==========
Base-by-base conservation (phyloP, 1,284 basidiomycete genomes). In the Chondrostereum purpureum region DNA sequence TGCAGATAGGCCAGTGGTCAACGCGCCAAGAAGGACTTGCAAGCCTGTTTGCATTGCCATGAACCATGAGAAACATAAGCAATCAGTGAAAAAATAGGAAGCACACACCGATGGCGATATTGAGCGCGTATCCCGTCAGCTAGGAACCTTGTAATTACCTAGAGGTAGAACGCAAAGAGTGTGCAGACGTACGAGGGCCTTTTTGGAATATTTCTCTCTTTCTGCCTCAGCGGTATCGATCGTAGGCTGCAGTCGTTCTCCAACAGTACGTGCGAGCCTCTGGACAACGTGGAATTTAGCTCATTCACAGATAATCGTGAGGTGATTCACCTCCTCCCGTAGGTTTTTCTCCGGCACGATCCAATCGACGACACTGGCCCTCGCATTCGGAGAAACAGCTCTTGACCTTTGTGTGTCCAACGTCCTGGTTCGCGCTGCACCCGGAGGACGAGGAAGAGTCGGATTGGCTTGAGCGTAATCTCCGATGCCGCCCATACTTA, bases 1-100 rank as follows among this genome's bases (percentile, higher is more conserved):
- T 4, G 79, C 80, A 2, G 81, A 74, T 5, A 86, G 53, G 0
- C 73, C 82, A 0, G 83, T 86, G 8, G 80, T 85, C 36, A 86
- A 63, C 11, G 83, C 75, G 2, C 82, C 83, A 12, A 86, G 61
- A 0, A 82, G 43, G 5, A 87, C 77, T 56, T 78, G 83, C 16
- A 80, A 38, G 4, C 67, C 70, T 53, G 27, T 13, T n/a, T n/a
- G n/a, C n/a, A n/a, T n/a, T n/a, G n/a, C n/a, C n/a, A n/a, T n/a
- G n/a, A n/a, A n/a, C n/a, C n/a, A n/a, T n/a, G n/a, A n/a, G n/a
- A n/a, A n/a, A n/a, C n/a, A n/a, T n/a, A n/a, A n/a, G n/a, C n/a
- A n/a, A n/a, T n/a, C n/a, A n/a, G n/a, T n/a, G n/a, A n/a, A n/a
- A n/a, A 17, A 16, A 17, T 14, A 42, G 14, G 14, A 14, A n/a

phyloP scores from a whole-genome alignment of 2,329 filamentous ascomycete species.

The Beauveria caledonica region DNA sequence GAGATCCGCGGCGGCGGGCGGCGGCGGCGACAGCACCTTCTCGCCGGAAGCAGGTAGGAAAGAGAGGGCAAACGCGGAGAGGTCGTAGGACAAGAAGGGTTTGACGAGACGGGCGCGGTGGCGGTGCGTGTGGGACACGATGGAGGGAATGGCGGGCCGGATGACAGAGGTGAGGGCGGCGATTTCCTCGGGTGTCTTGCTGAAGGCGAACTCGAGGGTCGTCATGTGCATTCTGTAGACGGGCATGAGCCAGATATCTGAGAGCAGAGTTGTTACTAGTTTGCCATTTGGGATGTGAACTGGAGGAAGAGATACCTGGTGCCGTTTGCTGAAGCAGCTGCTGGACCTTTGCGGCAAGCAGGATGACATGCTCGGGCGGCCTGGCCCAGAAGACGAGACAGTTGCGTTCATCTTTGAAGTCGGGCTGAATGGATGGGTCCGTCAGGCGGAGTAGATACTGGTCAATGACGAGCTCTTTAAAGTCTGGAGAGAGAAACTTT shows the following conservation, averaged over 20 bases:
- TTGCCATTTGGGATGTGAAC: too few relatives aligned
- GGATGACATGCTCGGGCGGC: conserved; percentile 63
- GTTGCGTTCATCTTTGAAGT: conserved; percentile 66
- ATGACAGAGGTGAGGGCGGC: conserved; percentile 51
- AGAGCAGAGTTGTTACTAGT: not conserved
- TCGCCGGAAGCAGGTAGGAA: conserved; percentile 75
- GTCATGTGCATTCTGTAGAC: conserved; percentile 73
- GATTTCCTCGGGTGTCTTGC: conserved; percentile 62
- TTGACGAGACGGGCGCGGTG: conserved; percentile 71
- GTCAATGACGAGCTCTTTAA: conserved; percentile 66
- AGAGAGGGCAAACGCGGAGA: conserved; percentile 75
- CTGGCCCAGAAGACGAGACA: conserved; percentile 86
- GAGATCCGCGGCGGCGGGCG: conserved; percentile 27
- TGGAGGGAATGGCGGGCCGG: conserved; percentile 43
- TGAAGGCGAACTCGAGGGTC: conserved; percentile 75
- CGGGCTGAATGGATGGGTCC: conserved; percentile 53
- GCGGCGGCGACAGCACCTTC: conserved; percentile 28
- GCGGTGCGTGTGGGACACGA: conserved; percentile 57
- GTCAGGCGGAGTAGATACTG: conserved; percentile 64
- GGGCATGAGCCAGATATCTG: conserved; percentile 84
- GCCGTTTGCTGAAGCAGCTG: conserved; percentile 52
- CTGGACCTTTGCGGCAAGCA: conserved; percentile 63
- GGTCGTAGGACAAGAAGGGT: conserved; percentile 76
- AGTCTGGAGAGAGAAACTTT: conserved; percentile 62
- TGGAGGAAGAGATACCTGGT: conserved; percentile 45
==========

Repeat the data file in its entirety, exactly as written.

Base-by-base conservation (phyloP, 1,284 basidiomycete genomes). In the Chondrostereum purpureum region DNA sequence TGCAGATAGGCCAGTGGTCAACGCGCCAAGAAGGACTTGCAAGCCTGTTTGCATTGCCATGAACCATGAGAAACATAAGCAATCAGTGAAAAAATAGGAAGCACACACCGATGGCGATATTGAGCGCGTATCCCGTCAGCTAGGAACCTTGTAATTACCTAGAGGTAGAACGCAAAGAGTGTGCAGACGTACGAGGGCCTTTTTGGAATATTTCTCTCTTTCTGCCTCAGCGGTATCGATCGTAGGCTGCAGTCGTTCTCCAACAGTACGTGCGAGCCTCTGGACAACGTGGAATTTAGCTCATTCACAGATAATCGTGAGGTGATTCACCTCCTCCCGTAGGTTTTTCTCCGGCACGATCCAATCGACGACACTGGCCCTCGCATTCGGAGAAACAGCTCTTGACCTTTGTGTGTCCAACGTCCTGGTTCGCGCTGCACCCGGAGGACGAGGAAGAGTCGGATTGGCTTGAGCGTAATCTCCGATGCCGCCCATACTTA, bases 1-100 rank as follows among this genome's bases (percentile, higher is more conserved):
- T 4, G 79, C 80, A 2, G 81, A 74, T 5, A 86, G 53, G 0
- C 73, C 82, A 0, G 83, T 86, G 8, G 80, T 85, C 36, A 86
- A 63, C 11, G 83, C 75, G 2, C 82, C 83, A 12, A 86, G 61
- A 0, A 82, G 43, G 5, A 87, C 77, T 56, T 78, G 83, C 16
- A 80, A 38, G 4, C 67, C 70, T 53, G 27, T 13, T n/a, T n/a
- G n/a, C n/a, A n/a, T n/a, T n/a, G n/a, C n/a, C n/a, A n/a, T n/a
- G n/a, A n/a, A n/a, C n/a, C n/a, A n/a, T n/a, G n/a, A n/a, G n/a
- A n/a, A n/a, A n/a, C n/a, A n/a, T n/a, A n/a, A n/a, G n/a, C n/a
- A n/a, A n/a, T n/a, C n/a, A n/a, G n/a, T n/a, G n/a, A n/a, A n/a
- A n/a, A 17, A 16, A 17, T 14, A 42, G 14, G 14, A 14, A n/a

phyloP scores from a whole-genome alignment of 2,329 filamentous ascomycete species.

The Beauveria caledonica region DNA sequence GAGATCCGCGGCGGCGGGCGGCGGCGGCGACAGCACCTTCTCGCCGGAAGCAGGTAGGAAAGAGAGGGCAAACGCGGAGAGGTCGTAGGACAAGAAGGGTTTGACGAGACGGGCGCGGTGGCGGTGCGTGTGGGACACGATGGAGGGAATGGCGGGCCGGATGACAGAGGTGAGGGCGGCGATTTCCTCGGGTGTCTTGCTGAAGGCGAACTCGAGGGTCGTCATGTGCATTCTGTAGACGGGCATGAGCCAGATATCTGAGAGCAGAGTTGTTACTAGTTTGCCATTTGGGATGTGAACTGGAGGAAGAGATACCTGGTGCCGTTTGCTGAAGCAGCTGCTGGACCTTTGCGGCAAGCAGGATGACATGCTCGGGCGGCCTGGCCCAGAAGACGAGACAGTTGCGTTCATCTTTGAAGTCGGGCTGAATGGATGGGTCCGTCAGGCGGAGTAGATACTGGTCAATGACGAGCTCTTTAAAGTCTGGAGAGAGAAACTTT shows the following conservation, averaged over 20 bases:
- TTGCCATTTGGGATGTGAAC: too few relatives aligned
- GGATGACATGCTCGGGCGGC: conserved; percentile 63
- GTTGCGTTCATCTTTGAAGT: conserved; percentile 66
- ATGACAGAGGTGAGGGCGGC: conserved; percentile 51
- AGAGCAGAGTTGTTACTAGT: not conserved
- TCGCCGGAAGCAGGTAGGAA: conserved; percentile 75
- GTCATGTGCATTCTGTAGAC: conserved; percentile 73
- GATTTCCTCGGGTGTCTTGC: conserved; percentile 62
- TTGACGAGACGGGCGCGGTG: conserved; percentile 71
- GTCAATGACGAGCTCTTTAA: conserved; percentile 66
- AGAGAGGGCAAACGCGGAGA: conserved; percentile 75
- CTGGCCCAGAAGACGAGACA: conserved; percentile 86
- GAGATCCGCGGCGGCGGGCG: conserved; percentile 27
- TGGAGGGAATGGCGGGCCGG: conserved; percentile 43
- TGAAGGCGAACTCGAGGGTC: conserved; percentile 75
- CGGGCTGAATGGATGGGTCC: conserved; percentile 53
- GCGGCGGCGACAGCACCTTC: conserved; percentile 28
- GCGGTGCGTGTGGGACACGA: conserved; percentile 57
- GTCAGGCGGAGTAGATACTG: conserved; percentile 64
- GGGCATGAGCCAGATATCTG: conserved; percentile 84
- GCCGTTTGCTGAAGCAGCTG: conserved; percentile 52
- CTGGACCTTTGCGGCAAGCA: conserved; percentile 63
- GGTCGTAGGACAAGAAGGGT: conserved; percentile 76
- AGTCTGGAGAGAGAAACTTT: conserved; percentile 62
- TGGAGGAAGAGATACCTGGT: conserved; percentile 45